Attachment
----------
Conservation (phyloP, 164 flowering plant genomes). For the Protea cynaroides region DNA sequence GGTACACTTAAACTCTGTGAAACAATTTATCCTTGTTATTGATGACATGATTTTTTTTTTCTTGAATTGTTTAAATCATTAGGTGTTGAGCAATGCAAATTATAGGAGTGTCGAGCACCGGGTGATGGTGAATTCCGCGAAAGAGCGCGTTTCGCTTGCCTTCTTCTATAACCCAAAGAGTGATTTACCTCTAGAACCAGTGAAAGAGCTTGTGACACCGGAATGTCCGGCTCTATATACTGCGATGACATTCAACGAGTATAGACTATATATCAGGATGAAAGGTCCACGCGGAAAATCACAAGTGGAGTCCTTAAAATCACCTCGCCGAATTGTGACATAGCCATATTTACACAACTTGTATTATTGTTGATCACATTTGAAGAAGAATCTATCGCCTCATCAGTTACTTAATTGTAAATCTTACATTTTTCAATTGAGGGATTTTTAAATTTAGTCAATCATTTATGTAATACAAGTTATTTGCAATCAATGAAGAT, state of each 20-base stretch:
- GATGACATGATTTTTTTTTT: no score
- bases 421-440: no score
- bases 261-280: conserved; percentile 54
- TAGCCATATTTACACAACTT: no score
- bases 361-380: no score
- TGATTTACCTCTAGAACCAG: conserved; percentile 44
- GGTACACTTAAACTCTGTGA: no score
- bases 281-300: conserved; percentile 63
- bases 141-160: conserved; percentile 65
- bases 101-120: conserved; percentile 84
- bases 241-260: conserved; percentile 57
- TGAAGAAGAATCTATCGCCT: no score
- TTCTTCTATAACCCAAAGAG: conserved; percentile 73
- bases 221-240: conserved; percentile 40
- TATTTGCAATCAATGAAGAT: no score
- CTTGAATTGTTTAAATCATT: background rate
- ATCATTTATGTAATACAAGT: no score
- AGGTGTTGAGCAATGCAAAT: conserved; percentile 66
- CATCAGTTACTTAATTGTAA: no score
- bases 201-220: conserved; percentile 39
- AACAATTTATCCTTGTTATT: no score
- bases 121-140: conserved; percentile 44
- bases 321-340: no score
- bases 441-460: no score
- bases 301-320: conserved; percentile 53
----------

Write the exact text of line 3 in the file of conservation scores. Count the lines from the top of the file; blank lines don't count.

- bases 421-440: no score